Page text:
One difference between European and East Asian music traditions is texture, or the way that the musical lines interact. In Western music, homophonic texture—music with a melody supported by vertical stacks of pitches called chords—predominates today. We call the way the pitches are stacked and the movement between the stacks “harmony.” In East Asia, a different kind of texture, called heterophony—simultaneous variations on a single melody— is predominant. Traditional Irish instrumental music is perhaps the most recognizable example of heterophony. Chinese Jiangnan sizhu ensemble music also offers a clear example of heterophony. There is no harmony—all of the musicians are playing the same melody but are adding their own ornaments and variations. The important thing to remember when listening to heterophonic music is that one listens to parallel horizontal lines of music, and any pitches that are produced simultaneously relate not to each other, but to the horizontal lines of which they are a part. The culturally attuned listener may not even be aware that the two pitches are sounding together. Listening to music with parallel horizontal streams is like listening to simultaneous conversations, and with practice, one can learn to listen in this way.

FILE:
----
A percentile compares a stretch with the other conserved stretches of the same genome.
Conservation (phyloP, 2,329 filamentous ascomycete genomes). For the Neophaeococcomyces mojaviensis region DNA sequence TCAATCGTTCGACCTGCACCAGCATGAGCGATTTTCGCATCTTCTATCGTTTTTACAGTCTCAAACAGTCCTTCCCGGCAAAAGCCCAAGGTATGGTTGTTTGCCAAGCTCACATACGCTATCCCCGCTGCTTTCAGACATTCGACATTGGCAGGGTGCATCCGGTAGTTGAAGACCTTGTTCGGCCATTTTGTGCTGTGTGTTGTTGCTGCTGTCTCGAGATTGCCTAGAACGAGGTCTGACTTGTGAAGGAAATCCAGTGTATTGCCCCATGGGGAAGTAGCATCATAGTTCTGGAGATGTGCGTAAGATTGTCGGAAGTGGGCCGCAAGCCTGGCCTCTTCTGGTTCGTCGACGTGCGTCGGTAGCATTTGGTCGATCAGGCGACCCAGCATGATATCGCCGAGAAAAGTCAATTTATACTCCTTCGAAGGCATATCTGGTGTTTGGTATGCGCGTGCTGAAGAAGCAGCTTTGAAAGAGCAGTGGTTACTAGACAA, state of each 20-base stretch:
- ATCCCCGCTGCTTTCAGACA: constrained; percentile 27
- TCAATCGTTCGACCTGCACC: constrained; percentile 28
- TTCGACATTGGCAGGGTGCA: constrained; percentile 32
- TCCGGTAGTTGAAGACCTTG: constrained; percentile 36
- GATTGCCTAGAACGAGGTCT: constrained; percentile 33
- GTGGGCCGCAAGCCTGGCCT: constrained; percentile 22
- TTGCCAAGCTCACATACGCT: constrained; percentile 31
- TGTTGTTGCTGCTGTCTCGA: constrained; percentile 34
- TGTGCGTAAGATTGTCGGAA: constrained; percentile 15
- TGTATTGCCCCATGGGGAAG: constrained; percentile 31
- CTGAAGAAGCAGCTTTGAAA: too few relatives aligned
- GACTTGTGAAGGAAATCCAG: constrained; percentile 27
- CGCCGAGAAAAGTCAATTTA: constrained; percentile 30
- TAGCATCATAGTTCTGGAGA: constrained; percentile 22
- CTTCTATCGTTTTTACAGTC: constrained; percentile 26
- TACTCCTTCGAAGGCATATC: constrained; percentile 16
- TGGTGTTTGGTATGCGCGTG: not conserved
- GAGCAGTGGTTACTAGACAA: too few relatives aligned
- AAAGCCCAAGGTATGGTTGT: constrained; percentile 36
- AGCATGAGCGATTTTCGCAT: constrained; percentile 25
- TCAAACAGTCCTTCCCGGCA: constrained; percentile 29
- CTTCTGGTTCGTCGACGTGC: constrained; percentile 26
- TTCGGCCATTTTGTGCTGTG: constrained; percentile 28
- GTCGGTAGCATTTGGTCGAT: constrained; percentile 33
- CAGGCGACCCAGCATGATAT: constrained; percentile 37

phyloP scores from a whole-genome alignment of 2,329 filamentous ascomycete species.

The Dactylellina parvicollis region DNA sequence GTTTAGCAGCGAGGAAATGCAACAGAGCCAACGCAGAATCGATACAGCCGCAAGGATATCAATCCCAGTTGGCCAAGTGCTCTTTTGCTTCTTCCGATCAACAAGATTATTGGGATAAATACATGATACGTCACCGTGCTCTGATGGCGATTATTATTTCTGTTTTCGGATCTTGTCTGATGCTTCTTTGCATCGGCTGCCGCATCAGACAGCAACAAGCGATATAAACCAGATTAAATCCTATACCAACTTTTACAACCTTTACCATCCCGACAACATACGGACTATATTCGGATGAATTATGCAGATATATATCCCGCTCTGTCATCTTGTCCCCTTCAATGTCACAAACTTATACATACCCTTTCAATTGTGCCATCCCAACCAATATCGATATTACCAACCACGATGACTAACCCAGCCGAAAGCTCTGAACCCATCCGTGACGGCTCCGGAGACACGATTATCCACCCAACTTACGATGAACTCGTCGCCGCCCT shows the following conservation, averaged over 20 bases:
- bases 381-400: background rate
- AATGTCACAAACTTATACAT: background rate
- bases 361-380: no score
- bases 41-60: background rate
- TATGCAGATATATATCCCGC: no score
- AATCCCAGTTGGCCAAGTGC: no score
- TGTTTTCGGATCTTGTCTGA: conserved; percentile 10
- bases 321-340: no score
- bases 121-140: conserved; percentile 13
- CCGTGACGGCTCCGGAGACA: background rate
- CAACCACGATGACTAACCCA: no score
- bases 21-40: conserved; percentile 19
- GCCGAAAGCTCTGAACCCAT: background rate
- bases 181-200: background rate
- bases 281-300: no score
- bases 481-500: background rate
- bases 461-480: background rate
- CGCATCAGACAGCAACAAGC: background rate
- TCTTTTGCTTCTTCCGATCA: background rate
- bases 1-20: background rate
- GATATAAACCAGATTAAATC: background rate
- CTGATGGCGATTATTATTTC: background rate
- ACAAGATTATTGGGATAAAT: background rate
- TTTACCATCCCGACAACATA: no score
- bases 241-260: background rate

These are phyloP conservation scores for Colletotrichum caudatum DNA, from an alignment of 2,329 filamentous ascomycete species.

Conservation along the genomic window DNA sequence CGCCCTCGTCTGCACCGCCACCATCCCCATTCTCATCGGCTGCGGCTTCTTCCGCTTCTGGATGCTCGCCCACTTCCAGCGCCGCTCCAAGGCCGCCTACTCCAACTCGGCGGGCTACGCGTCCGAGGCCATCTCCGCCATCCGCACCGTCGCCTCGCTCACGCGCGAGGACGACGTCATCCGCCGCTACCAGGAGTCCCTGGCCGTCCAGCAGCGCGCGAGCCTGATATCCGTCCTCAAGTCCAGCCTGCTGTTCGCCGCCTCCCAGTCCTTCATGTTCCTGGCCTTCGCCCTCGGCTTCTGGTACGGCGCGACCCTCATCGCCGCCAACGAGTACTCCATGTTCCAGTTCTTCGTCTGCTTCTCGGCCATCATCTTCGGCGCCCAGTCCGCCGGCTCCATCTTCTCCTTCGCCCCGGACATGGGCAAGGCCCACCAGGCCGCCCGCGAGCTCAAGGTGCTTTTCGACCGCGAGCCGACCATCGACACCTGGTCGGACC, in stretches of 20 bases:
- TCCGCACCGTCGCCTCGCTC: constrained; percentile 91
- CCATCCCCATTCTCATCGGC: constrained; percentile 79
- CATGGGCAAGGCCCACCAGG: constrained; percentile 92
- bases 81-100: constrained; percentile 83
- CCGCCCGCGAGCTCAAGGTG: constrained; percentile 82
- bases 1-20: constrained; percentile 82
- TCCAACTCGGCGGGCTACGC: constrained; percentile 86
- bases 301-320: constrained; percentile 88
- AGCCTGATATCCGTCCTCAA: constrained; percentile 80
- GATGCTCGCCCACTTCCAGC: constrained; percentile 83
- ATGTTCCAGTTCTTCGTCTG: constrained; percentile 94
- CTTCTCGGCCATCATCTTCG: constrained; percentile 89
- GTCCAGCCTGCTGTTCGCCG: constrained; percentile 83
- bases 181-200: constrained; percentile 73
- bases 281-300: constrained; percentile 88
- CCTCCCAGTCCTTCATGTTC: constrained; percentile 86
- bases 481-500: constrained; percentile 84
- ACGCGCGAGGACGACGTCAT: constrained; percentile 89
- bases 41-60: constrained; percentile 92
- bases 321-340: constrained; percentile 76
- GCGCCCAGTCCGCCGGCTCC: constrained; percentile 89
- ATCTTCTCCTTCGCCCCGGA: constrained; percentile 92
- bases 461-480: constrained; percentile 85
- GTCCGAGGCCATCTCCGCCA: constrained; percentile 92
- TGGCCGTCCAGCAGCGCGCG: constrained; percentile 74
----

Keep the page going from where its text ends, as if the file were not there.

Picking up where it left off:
Musical ornaments, embellishments, or decorations are the variations on a common melody that are vital to heterophonic texture. Because the horizontal string of notes is more important than the vertical stacks, pitches are ornamented to create interest and make it easier for the listener to perceive each line. The degree and type of ornamentation are important, and ornamentation is often specific to a given instrument. For example, performers can decorate a melody by sliding between pitches on instruments without fixed string instrument frets or keys. These ornaments may be improvised, but if they are, the improvisation occurs within tightly controlled, culturally defined rules. Ornamentation can sometimes tell you something about the region from which the music comes; just as the people in some regions prefer spicier food, some prefer “spicier”—more ornamented—music. Finally, observing which instruments are grouped together in ensembles— or which are not commonly used in ensembles—can also provide clues about the musical culture.